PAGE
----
The Gun Room

The gun is a W&C Scott Monte Carlo ‘B’.

by Terry Wieland

The title of this piece might feel familiar to you, and rightly so:  It has been used for books, magazine articles, and newspaper columns going back at least 150 years, to my certain knowledge, and probably well before that.

This, of course, is in addition to its original use for the room in a country house devoted to guns, gun cleaning, storing ammunition, and so on.  In the better establishments, such as Sandringham (the Prince of Wales) or Studley Royal (the Marquess of Ripon) it took on the atmosphere and appurtenances of a gentleman’s club, with reading chairs, a library, and a familiar overtone of leather, pipe tobacco, and gun oil.

The gun room was where the gentlemen repaired after breakfast, when a gale was battering the windows and the rain fell in torrents.  It was both a work room and a refuge.

In Victorian and Edwardian society, the gun room acquired a social status all its own, not unlike some of the elaborate trophy rooms that have been built in the U.S. over the past few decades and immortalized (?) in books by Safari Club, among others.  Unlike these show pieces, however, the gun room—even at Sandringham—was a room for working in.  Ideally, in a proper gun room, everything looked old, and the older the better.  The gun racks and bookshelves were built by cabinet makers, and many of the books were leather bound.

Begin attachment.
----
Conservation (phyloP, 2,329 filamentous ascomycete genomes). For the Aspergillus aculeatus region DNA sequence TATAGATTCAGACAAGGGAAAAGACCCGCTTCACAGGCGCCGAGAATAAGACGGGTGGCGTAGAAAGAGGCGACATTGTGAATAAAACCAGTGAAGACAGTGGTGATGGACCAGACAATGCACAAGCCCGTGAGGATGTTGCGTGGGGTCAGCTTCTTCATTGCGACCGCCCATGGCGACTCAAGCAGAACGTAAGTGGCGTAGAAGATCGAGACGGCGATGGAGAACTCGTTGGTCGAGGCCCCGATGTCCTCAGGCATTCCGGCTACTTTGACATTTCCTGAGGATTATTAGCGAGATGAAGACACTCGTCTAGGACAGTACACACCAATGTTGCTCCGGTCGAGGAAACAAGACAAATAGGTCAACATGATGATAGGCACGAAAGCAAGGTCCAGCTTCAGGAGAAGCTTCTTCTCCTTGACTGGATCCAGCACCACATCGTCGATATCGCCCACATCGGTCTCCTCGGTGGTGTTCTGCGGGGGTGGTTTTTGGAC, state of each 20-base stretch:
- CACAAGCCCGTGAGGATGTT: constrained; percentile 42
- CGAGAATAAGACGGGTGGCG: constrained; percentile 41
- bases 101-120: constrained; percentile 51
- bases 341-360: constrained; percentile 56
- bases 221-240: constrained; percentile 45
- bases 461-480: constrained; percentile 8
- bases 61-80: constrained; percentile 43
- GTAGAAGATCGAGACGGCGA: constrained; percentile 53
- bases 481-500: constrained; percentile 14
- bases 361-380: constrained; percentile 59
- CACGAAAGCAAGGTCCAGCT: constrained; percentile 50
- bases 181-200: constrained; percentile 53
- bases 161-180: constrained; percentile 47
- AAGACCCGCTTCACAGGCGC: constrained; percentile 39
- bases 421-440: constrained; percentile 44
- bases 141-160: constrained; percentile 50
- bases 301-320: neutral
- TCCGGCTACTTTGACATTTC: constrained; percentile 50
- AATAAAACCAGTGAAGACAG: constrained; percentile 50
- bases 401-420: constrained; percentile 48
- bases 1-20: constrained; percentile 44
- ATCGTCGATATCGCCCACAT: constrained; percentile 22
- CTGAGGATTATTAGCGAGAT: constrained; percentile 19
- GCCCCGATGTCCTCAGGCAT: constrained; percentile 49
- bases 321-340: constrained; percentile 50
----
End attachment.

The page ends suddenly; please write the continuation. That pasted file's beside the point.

Major Sir Gerald Burrard, Bart., D.S.O., was an expert on firearms at many levels. His three volume work, The Modern Shotgun, is still a standard reference, 90 years after publication.

I have on my shelf two books devoted to the subject:  The Gun Room, by Alexander Innes Shand, and In the Gun Room, by Major Sir Gerald Burrard, Bart., D.S.O.  Astonishingly, my copy of the latter, the “New and Revised Edition,” carries a quote from the review in The Times Literary Supplement.  Can you imagine?

While Sir Gerald is well known for such works as The Modern Shotgun, in three volumes, Innes Shand, although a fine and prolific writer and famous in his time, is almost forgotten today.

Innes Shand devotes a chapter each to guns and gun racks, a proper gun room library, cleaning equipment, art work, game trophies, even cigars and tobacco.  He is obviously writing from both affection and experience.

It is not a physically large book—pocket-book sized, with only 107 pages—but it is leather bound (now worn and tattered) with gold embossing, and even includes a dozen photographs.  This is remarkable given that it was published in 1895.  Although a tad flowery in his prose by today’s standards, and apt to assume knowledge the modern reader probably doesn’t have (What the hell is an arbalist?  A snuggery?  An understrapper?) Innes Shand is always literate and, at times, lyrical.

Sir Gerald’s book, rather surprisingly, covers hardly any of the same ground.  Instead of chapters, he has 153 sections with titles such as “Non-rusting .22 cartridges” and “Ballistic Coefficient.”  This is not surprising, given the technical nature of his other works, which include The Identification of Firearms and Forensic Ballistics.  He wrote a question and answer column for a couple of periodicals (The Field and Game and Gun) from 1920 to 1950, and the sections consist of these, as well as some others which came to him “by other channels.”